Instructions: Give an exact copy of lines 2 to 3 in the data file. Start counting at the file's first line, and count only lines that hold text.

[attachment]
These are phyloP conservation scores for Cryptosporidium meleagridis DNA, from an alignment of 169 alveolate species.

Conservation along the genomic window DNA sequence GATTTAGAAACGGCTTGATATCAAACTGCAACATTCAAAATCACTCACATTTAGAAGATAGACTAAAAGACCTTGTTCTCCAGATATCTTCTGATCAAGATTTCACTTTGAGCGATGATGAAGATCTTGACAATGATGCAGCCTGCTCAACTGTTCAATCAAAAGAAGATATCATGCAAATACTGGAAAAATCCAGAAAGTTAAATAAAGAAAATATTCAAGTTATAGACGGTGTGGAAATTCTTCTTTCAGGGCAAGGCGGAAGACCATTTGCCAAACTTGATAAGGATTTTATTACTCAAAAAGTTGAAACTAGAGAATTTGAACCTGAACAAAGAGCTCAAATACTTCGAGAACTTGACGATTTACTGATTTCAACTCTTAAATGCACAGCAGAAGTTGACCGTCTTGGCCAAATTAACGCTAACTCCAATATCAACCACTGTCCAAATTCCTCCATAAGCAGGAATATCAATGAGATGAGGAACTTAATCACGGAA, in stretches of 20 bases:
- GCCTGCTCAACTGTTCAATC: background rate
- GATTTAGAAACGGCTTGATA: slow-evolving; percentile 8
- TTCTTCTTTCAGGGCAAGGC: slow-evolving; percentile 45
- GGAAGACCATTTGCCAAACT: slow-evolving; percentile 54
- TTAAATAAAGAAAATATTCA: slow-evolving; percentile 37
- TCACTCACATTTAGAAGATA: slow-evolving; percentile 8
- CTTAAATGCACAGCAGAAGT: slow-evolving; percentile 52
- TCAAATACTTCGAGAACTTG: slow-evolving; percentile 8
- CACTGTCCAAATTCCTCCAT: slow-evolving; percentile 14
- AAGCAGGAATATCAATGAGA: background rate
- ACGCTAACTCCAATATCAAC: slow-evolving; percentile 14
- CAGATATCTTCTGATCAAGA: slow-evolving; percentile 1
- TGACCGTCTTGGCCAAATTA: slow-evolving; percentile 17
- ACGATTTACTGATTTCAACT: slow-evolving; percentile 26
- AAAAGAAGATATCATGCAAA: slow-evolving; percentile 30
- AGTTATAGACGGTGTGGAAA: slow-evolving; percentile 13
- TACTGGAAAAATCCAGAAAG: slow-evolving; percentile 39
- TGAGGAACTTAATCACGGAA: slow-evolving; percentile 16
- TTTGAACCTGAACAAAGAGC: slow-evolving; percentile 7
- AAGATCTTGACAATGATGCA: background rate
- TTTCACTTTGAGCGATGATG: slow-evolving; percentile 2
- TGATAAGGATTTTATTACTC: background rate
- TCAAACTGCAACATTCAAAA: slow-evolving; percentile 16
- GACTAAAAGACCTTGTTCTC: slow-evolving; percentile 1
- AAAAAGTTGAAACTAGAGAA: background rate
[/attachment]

Conservation along the genomic window DNA sequence GATTTAGAAACGGCTTGATATCAAACTGCAACATTCAAAATCACTCACATTTAGAAGATAGACTAAAAGACCTTGTTCTCCAGATATCTTCTGATCAAGATTTCACTTTGAGCGATGATGAAGATCTTGACAATGATGCAGCCTGCTCAACTGTTCAATCAAAAGAAGATATCATGCAAATACTGGAAAAATCCAGAAAGTTAAATAAAGAAAATATTCAAGTTATAGACGGTGTGGAAATTCTTCTTTCAGGGCAAGGCGGAAGACCATTTGCCAAACTTGATAAGGATTTTATTACTCAAAAAGTTGAAACTAGAGAATTTGAACCTGAACAAAGAGCTCAAATACTTCGAGAACTTGACGATTTACTGATTTCAACTCTTAAATGCACAGCAGAAGTTGACCGTCTTGGCCAAATTAACGCTAACTCCAATATCAACCACTGTCCAAATTCCTCCATAAGCAGGAATATCAATGAGATGAGGAACTTAATCACGGAA, in stretches of 20 bases:
- GCCTGCTCAACTGTTCAATC: background rate